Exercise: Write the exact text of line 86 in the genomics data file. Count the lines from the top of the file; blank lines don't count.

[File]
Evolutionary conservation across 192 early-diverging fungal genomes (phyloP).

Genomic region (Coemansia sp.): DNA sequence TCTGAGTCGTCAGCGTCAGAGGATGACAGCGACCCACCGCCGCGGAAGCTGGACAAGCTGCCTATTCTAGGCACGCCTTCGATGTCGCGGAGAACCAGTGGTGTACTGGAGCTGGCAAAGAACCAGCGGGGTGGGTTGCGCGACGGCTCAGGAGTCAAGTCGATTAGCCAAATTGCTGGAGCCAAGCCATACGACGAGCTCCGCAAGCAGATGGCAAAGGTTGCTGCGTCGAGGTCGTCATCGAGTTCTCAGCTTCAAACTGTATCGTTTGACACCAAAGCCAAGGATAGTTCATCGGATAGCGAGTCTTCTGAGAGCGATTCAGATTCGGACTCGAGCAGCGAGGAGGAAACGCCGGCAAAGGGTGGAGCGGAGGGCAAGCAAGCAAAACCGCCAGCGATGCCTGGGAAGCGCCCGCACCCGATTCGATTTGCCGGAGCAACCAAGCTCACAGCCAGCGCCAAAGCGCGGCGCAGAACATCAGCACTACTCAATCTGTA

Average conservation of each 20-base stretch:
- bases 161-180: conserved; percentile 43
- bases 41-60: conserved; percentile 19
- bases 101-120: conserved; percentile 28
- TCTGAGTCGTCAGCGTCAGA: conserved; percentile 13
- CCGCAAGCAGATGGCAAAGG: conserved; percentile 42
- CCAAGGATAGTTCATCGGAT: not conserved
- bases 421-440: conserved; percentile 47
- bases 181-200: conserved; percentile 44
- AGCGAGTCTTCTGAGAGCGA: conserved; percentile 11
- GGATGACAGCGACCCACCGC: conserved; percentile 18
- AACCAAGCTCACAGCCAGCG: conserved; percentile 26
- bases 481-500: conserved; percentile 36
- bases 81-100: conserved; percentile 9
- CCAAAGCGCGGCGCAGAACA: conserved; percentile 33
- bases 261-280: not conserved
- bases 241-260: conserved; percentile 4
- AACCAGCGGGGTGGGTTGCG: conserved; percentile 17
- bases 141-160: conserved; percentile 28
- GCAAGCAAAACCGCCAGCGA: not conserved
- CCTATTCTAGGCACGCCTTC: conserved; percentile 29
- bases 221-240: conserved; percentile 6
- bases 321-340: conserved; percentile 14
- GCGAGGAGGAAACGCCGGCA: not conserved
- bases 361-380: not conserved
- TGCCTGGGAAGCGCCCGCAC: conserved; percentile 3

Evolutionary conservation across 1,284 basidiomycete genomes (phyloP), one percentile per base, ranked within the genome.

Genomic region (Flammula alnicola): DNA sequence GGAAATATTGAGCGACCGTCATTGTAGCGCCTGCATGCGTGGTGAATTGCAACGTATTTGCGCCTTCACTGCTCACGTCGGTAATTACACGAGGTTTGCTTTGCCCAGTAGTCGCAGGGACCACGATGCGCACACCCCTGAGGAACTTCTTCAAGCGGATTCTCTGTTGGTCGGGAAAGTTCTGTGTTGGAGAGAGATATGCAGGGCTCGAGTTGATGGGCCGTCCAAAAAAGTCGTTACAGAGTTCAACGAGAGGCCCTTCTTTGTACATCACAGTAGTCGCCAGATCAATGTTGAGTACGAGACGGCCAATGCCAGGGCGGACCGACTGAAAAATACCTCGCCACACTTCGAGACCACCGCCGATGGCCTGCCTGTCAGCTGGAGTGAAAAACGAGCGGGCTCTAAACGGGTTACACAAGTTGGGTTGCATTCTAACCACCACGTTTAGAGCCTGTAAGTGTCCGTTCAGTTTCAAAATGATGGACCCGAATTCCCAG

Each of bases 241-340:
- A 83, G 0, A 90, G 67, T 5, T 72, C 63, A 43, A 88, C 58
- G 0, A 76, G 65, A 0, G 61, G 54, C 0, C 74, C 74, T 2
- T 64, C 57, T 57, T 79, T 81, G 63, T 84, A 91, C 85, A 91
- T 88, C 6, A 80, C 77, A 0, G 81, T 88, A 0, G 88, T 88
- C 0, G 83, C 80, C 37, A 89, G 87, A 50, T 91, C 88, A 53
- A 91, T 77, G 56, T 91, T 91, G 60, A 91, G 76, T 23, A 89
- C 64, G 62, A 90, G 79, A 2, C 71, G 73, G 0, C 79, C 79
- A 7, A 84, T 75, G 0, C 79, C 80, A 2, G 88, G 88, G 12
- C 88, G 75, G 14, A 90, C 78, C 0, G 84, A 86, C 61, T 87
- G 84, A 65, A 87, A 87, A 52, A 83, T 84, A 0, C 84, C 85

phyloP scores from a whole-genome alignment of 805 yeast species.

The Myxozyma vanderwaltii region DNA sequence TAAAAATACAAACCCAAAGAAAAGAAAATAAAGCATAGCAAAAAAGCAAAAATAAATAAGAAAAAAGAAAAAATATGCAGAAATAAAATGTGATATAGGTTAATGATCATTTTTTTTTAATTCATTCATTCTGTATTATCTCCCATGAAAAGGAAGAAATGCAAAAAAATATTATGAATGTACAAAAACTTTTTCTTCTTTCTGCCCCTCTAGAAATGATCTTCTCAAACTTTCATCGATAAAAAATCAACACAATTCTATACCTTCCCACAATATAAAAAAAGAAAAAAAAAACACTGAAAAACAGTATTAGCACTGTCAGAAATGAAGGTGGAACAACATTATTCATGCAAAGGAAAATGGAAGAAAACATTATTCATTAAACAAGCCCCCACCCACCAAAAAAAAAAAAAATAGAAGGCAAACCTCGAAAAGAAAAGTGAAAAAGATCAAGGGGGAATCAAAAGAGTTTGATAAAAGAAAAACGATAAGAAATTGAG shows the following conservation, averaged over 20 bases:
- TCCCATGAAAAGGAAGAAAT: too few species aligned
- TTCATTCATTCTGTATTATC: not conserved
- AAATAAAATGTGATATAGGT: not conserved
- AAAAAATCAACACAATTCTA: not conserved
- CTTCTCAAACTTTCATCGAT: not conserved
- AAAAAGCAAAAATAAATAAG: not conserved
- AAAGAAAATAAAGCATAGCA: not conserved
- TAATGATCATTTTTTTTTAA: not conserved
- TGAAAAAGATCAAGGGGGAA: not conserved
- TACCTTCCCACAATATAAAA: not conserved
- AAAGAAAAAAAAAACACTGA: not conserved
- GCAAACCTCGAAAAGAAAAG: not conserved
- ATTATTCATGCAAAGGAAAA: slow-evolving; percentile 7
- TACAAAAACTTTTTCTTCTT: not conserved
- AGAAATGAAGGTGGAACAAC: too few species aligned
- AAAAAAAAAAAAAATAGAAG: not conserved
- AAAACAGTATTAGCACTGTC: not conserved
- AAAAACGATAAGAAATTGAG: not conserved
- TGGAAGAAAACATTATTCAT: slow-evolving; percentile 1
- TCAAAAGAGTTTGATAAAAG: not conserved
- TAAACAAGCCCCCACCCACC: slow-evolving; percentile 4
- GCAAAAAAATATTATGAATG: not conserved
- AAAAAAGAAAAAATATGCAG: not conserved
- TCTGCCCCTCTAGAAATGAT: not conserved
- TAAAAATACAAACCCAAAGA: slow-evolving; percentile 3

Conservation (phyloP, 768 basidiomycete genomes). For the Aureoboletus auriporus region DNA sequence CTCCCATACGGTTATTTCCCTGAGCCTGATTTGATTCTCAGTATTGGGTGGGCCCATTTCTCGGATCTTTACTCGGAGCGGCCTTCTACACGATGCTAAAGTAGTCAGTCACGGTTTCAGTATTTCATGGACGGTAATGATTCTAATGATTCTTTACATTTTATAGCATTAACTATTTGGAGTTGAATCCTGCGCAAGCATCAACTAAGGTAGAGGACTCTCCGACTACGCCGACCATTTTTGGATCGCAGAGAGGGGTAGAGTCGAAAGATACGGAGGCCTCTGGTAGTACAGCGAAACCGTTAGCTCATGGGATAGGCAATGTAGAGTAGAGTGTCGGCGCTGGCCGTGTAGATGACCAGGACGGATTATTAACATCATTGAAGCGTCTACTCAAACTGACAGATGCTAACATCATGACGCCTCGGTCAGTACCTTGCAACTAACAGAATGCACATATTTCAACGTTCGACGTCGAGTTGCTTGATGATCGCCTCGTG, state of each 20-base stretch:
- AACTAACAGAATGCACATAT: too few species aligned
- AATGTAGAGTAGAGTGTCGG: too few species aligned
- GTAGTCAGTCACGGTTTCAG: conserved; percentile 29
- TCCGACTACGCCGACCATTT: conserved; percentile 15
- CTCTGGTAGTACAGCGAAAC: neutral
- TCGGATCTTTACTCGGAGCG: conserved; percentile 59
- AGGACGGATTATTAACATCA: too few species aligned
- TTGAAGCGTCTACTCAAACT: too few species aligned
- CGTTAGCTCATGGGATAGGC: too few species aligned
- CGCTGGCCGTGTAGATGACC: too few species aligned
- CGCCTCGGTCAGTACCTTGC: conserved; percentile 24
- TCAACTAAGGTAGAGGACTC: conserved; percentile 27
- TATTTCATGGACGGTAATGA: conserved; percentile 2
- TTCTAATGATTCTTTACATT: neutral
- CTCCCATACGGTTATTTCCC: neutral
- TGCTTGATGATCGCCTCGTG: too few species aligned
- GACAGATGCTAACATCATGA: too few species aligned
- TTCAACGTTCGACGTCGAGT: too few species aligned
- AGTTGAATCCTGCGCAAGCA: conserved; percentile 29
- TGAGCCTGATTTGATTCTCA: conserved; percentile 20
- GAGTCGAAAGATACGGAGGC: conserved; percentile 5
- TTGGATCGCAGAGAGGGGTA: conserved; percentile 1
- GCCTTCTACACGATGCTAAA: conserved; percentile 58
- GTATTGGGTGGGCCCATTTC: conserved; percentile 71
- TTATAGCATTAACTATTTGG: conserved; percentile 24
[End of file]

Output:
- GACAGATGCTAACATCATGA: too few species aligned